Miniature inventions

Did you know that until 1880, in order to obtain a patent you were required to also submit a model along with your application?  The models were small (12x12x12″) working replicas of the invention itself, sort of 3D versions of the illustrations that are still a part of patent applications. Of course, over time the space needed to store all of these models became too much for the U.S. Patent and Trademark Office to handle, and the requirement was discontinued. 

A model of a Singer sewing machine. Image via Wikimedia Commons.

However, a lot of those models are still floating around out there. In 1908, Congress began auctioning off the models.  Some are on display at the U.S. Patent and Trademark Office museum in Alexandria, VA, but the largest collection of privately owned patent models is located at the Rothschild Peterson Patent Model Museum in Cazenovia, NY.  You can even buy a model yourself, if the mood strikes you: here, here, or (of course) here.  Just be prepared to pay more than the cost of the actual product itself, in many cases.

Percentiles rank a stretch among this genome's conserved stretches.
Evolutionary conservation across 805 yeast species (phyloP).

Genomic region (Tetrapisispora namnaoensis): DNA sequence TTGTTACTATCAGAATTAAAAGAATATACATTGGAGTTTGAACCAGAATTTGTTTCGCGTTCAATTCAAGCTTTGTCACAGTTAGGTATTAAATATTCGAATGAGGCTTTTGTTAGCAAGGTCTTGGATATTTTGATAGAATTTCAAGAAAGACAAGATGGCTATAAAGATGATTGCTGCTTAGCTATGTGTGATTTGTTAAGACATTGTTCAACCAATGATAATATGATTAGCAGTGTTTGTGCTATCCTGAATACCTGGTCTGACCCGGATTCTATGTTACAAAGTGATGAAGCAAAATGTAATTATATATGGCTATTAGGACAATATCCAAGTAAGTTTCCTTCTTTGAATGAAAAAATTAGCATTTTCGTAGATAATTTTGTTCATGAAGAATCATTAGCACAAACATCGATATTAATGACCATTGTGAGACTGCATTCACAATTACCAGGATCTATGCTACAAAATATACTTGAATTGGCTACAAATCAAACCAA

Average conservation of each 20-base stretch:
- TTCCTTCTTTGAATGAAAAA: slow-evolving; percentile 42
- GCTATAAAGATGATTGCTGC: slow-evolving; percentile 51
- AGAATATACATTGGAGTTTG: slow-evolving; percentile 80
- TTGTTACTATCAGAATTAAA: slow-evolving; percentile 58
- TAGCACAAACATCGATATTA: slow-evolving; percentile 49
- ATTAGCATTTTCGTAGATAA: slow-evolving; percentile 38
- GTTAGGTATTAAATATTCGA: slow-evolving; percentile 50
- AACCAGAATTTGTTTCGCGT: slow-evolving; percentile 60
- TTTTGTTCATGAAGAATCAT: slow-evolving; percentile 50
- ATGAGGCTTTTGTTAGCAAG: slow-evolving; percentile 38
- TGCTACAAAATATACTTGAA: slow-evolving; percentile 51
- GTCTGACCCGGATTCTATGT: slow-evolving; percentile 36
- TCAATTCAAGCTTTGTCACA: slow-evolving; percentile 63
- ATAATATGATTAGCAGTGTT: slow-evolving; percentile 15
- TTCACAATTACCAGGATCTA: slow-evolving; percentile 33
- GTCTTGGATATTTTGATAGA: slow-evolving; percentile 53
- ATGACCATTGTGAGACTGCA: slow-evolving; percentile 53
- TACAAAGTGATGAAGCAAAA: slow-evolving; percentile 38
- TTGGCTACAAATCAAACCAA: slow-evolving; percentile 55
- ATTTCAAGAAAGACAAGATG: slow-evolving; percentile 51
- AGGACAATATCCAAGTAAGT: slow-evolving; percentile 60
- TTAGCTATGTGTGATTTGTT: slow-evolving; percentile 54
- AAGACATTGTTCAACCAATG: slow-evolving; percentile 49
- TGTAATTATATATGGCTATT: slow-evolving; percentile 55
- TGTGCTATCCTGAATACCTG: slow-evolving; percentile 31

While librarians can’t help you build a model of your invention, we can help you with parts of the patent process. As a Patent and Trademark Depository Library, we can help you navigate the U.S. Patent and Trademark Office’s website, help you find books and other resources on the subject, and help you find a list of local patent attorneys and agents. 


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